Our second important finding refers to civilian responses: all case studies revealed a large array of forms of civilian agency under violent conflict. Interestingly, we observed these variations in forms of engagement, negotiation and sometimes cooperation between ordinary citizens, processes of violence and armed groups not only in the case of civil wars (Colombia, Lebanon and Cote d'Ivoire) (Arjona 2013, Guichaoua 2013, Ibanez et al., forthcoming, Schulhofer-Wohl, forthcoming) but also in urban areas prone to civil unrest in South Africa and India (Maharashtra) (Gupte et al. 2013) and in the Maoist insurgency in India in the state of Andhra Pradesh (Tranchant et al. forthcoming). In the two urban cases we found further that local non-state armed actors often act as intermediaries between the state and local citizens (Gupte et al. 2013), whereas in the civil war cases, armed actors exercise authority directly - in some cases (in Colombia, Andhra Pradesh and Lebanon) acting as the de facto government. We also found that civilians and armed groups are more likely to cooperate when armed groups manage to establish a more interventionist kind of rule (Arjona 2013).
The findings of this project have important implications for research and policy because they show how political violence may give rise to important forms of social, political and economic change that may have lasting institutional legacies for affected countries. We intend to continue exploring these over the next few years, and have recently secured funding from IDRC to continue this research in Colombia over the next three years.
Project findings have been presented in multiple conferences, seminars and policy events. Examples include University of Michigan at Ann Arbor, Brown University, Chicago University, Harvard University, Northwestern University, Yale University, the annual conferences of the Households in Conflict Network (2011 and 2012), the American Economic Association meeting in San Diego (2013), the Network of European Peace Scientists Annual Jan Tinbergen Conference (2013), the Conflict Research Society Annual Conference (2013), among others. A full list can be provided upon request.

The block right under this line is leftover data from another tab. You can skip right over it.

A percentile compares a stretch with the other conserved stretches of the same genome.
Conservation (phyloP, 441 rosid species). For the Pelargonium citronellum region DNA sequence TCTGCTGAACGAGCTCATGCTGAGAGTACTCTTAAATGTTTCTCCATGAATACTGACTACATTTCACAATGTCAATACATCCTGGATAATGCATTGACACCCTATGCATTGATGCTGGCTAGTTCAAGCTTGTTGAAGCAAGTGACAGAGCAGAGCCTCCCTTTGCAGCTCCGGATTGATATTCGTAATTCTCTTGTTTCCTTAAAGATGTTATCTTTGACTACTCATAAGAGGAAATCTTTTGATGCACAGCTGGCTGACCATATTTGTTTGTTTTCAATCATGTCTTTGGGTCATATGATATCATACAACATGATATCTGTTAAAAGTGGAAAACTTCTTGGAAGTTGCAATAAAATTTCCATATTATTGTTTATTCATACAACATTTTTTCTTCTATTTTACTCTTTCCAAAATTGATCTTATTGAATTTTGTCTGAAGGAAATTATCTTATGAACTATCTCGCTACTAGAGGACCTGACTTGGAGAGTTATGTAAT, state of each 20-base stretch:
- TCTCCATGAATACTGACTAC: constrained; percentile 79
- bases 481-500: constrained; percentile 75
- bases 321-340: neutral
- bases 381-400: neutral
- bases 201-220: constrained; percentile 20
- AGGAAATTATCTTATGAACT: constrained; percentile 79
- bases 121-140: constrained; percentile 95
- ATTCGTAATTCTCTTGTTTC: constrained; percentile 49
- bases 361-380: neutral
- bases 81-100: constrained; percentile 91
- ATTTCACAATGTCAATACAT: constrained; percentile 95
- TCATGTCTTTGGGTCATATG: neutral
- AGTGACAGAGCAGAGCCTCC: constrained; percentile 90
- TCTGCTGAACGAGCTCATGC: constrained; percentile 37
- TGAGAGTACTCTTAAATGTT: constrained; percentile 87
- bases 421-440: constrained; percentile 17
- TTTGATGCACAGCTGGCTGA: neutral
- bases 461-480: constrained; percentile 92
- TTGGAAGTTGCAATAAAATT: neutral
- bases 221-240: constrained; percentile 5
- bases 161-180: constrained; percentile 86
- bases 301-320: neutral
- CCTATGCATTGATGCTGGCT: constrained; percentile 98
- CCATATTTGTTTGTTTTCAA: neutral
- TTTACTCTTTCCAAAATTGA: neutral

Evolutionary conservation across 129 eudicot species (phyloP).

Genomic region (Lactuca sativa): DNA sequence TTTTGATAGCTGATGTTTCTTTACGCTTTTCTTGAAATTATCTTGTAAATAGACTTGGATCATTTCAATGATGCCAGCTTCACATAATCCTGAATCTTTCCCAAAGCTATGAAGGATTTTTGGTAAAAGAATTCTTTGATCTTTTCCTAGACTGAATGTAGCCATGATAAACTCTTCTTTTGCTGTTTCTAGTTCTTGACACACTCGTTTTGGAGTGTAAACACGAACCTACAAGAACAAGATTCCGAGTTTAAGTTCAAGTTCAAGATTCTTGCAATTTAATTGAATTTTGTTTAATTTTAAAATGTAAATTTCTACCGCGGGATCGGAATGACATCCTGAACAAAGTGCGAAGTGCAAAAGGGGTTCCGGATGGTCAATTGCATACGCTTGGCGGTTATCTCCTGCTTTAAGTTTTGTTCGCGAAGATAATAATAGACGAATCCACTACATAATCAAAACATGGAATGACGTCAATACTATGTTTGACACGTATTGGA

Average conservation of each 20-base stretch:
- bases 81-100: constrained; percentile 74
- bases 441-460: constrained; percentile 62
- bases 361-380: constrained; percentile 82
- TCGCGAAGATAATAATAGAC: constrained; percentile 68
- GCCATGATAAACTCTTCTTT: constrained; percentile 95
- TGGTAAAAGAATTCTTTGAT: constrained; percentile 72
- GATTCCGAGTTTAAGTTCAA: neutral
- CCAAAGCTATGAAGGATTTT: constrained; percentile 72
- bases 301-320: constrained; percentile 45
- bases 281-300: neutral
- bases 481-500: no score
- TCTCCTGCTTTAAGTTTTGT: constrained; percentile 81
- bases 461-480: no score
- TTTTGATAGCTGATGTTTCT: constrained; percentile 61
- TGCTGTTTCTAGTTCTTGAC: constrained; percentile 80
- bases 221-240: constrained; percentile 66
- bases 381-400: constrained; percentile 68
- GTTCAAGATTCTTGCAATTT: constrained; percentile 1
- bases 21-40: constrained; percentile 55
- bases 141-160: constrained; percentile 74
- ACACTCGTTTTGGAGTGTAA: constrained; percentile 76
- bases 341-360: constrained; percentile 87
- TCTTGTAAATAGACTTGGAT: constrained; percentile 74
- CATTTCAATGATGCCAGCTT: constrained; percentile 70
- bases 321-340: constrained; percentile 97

The project’s findings have important implications for wartime and post-conflict policy in Colombia, India (Andhra Pradesh), Lebanon and Cote d’Ivoire, as well as for policies aimed at violence prevention in urban areas in South Africa and India. Counterinsurgency policies in the civil war cases (as well as in the Naxal insurgency in India) have focused on military action and public goods provision. Urban violence policies have also taken similar approaches which mix heavy policing with social service provision. Our study suggests that institutions – particularly those around local governance and local social organisations – are essential and deserve further attention.
In order to disseminate these findings further, the Colombia work has been presented at meetings with NGOs and policy makers in Colombia. One of these events took place in November 2013, on the challenges and opportunities of a post-conflict state in Colombia. In India, the team organised a round-table discussion in early 2013 involving development actors, slum activists, police officers, academics and members of the local government in Maharashtra to discuss the findings of the project and facilitate engagement between different actors involved in tacking the complex issue of urban violence in India. The work in Cote d’Ivoire has been discussed in informal dialogue with the representatives of the Internal Displacement Monitoring Centre, as well as UNHCR and the Norwegian Refugee Council. In Lebanon, findings are being discussed with a range of governmental and non-governmental organisations involved in conflict prevention and civil society building. In South Africa, the project generated important collaboration by colleagues from the University of Cape Town drama department with a youth group in Imizamo Yethu and a local NGO, the Sustainable Livelihoods Foundation, who have developed surveys of informality and the informal economy within the township.
Security & Conflict